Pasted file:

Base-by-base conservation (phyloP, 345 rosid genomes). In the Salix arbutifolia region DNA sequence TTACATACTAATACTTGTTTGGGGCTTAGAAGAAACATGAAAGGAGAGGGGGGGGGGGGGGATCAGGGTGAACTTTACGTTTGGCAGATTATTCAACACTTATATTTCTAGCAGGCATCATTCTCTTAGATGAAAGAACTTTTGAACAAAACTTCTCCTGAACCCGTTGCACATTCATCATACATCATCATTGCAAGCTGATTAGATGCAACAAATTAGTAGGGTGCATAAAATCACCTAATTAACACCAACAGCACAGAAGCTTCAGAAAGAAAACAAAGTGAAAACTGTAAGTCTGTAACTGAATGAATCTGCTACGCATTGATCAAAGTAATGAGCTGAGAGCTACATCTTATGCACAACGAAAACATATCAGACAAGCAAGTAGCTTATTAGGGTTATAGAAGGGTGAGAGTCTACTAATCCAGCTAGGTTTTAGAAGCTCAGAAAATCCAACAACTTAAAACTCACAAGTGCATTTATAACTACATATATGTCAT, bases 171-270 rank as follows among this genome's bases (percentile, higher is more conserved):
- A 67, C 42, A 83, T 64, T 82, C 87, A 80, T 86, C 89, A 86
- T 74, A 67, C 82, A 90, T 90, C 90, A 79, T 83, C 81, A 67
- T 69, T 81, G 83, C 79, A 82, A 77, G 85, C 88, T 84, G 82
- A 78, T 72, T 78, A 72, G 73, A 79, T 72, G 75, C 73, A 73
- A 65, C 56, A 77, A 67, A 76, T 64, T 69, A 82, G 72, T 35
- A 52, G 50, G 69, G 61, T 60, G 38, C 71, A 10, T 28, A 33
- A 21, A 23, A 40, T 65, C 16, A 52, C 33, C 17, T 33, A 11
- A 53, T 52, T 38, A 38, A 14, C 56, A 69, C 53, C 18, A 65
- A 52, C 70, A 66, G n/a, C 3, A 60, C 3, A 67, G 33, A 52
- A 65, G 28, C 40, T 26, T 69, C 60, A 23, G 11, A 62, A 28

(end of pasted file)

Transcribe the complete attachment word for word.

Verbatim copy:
Base-by-base conservation (phyloP, 345 rosid genomes). In the Salix arbutifolia region DNA sequence TTACATACTAATACTTGTTTGGGGCTTAGAAGAAACATGAAAGGAGAGGGGGGGGGGGGGGATCAGGGTGAACTTTACGTTTGGCAGATTATTCAACACTTATATTTCTAGCAGGCATCATTCTCTTAGATGAAAGAACTTTTGAACAAAACTTCTCCTGAACCCGTTGCACATTCATCATACATCATCATTGCAAGCTGATTAGATGCAACAAATTAGTAGGGTGCATAAAATCACCTAATTAACACCAACAGCACAGAAGCTTCAGAAAGAAAACAAAGTGAAAACTGTAAGTCTGTAACTGAATGAATCTGCTACGCATTGATCAAAGTAATGAGCTGAGAGCTACATCTTATGCACAACGAAAACATATCAGACAAGCAAGTAGCTTATTAGGGTTATAGAAGGGTGAGAGTCTACTAATCCAGCTAGGTTTTAGAAGCTCAGAAAATCCAACAACTTAAAACTCACAAGTGCATTTATAACTACATATATGTCAT, bases 171-270 rank as follows among this genome's bases (percentile, higher is more conserved):
- A 67, C 42, A 83, T 64, T 82, C 87, A 80, T 86, C 89, A 86
- T 74, A 67, C 82, A 90, T 90, C 90, A 79, T 83, C 81, A 67
- T 69, T 81, G 83, C 79, A 82, A 77, G 85, C 88, T 84, G 82
- A 78, T 72, T 78, A 72, G 73, A 79, T 72, G 75, C 73, A 73
- A 65, C 56, A 77, A 67, A 76, T 64, T 69, A 82, G 72, T 35
- A 52, G 50, G 69, G 61, T 60, G 38, C 71, A 10, T 28, A 33
- A 21, A 23, A 40, T 65, C 16, A 52, C 33, C 17, T 33, A 11
- A 53, T 52, T 38, A 38, A 14, C 56, A 69, C 53, C 18, A 65
- A 52, C 70, A 66, G n/a, C 3, A 60, C 3, A 67, G 33, A 52
- A 65, G 28, C 40, T 26, T 69, C 60, A 23, G 11, A 62, A 28